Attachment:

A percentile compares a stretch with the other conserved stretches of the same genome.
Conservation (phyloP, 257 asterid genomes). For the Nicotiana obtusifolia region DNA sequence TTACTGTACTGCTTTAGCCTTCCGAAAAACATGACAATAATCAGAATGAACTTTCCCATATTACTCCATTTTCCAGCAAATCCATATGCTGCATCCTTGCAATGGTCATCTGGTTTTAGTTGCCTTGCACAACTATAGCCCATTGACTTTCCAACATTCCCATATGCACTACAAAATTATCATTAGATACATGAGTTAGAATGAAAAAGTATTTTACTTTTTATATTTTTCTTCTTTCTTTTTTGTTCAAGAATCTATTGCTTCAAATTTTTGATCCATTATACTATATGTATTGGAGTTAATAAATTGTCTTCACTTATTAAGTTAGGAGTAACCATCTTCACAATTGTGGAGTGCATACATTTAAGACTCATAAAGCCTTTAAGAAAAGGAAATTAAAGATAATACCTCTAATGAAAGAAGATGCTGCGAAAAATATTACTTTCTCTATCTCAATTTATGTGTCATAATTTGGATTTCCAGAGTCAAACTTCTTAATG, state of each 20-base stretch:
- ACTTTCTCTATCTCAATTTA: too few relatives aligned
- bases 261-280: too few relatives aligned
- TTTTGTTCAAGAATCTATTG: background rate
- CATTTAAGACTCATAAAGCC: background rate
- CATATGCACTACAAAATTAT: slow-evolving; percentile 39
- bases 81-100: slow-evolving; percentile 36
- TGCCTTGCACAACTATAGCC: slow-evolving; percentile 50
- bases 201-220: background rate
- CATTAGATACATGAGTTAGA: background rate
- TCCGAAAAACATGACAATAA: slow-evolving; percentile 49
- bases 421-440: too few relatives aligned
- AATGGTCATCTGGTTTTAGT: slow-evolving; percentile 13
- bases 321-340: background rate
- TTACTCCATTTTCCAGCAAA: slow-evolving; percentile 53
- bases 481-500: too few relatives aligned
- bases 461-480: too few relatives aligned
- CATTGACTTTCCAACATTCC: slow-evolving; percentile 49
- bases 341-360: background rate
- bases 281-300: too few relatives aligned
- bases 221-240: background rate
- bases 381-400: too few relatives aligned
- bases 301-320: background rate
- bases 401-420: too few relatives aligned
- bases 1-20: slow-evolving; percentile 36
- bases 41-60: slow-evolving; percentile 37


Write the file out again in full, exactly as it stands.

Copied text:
A percentile compares a stretch with the other conserved stretches of the same genome.
Conservation (phyloP, 257 asterid genomes). For the Nicotiana obtusifolia region DNA sequence TTACTGTACTGCTTTAGCCTTCCGAAAAACATGACAATAATCAGAATGAACTTTCCCATATTACTCCATTTTCCAGCAAATCCATATGCTGCATCCTTGCAATGGTCATCTGGTTTTAGTTGCCTTGCACAACTATAGCCCATTGACTTTCCAACATTCCCATATGCACTACAAAATTATCATTAGATACATGAGTTAGAATGAAAAAGTATTTTACTTTTTATATTTTTCTTCTTTCTTTTTTGTTCAAGAATCTATTGCTTCAAATTTTTGATCCATTATACTATATGTATTGGAGTTAATAAATTGTCTTCACTTATTAAGTTAGGAGTAACCATCTTCACAATTGTGGAGTGCATACATTTAAGACTCATAAAGCCTTTAAGAAAAGGAAATTAAAGATAATACCTCTAATGAAAGAAGATGCTGCGAAAAATATTACTTTCTCTATCTCAATTTATGTGTCATAATTTGGATTTCCAGAGTCAAACTTCTTAATG, state of each 20-base stretch:
- ACTTTCTCTATCTCAATTTA: too few relatives aligned
- bases 261-280: too few relatives aligned
- TTTTGTTCAAGAATCTATTG: background rate
- CATTTAAGACTCATAAAGCC: background rate
- CATATGCACTACAAAATTAT: slow-evolving; percentile 39
- bases 81-100: slow-evolving; percentile 36
- TGCCTTGCACAACTATAGCC: slow-evolving; percentile 50
- bases 201-220: background rate
- CATTAGATACATGAGTTAGA: background rate
- TCCGAAAAACATGACAATAA: slow-evolving; percentile 49
- bases 421-440: too few relatives aligned
- AATGGTCATCTGGTTTTAGT: slow-evolving; percentile 13
- bases 321-340: background rate
- TTACTCCATTTTCCAGCAAA: slow-evolving; percentile 53
- bases 481-500: too few relatives aligned
- bases 461-480: too few relatives aligned
- CATTGACTTTCCAACATTCC: slow-evolving; percentile 49
- bases 341-360: background rate
- bases 281-300: too few relatives aligned
- bases 221-240: background rate
- bases 381-400: too few relatives aligned
- bases 301-320: background rate
- bases 401-420: too few relatives aligned
- bases 1-20: slow-evolving; percentile 36
- bases 41-60: slow-evolving; percentile 37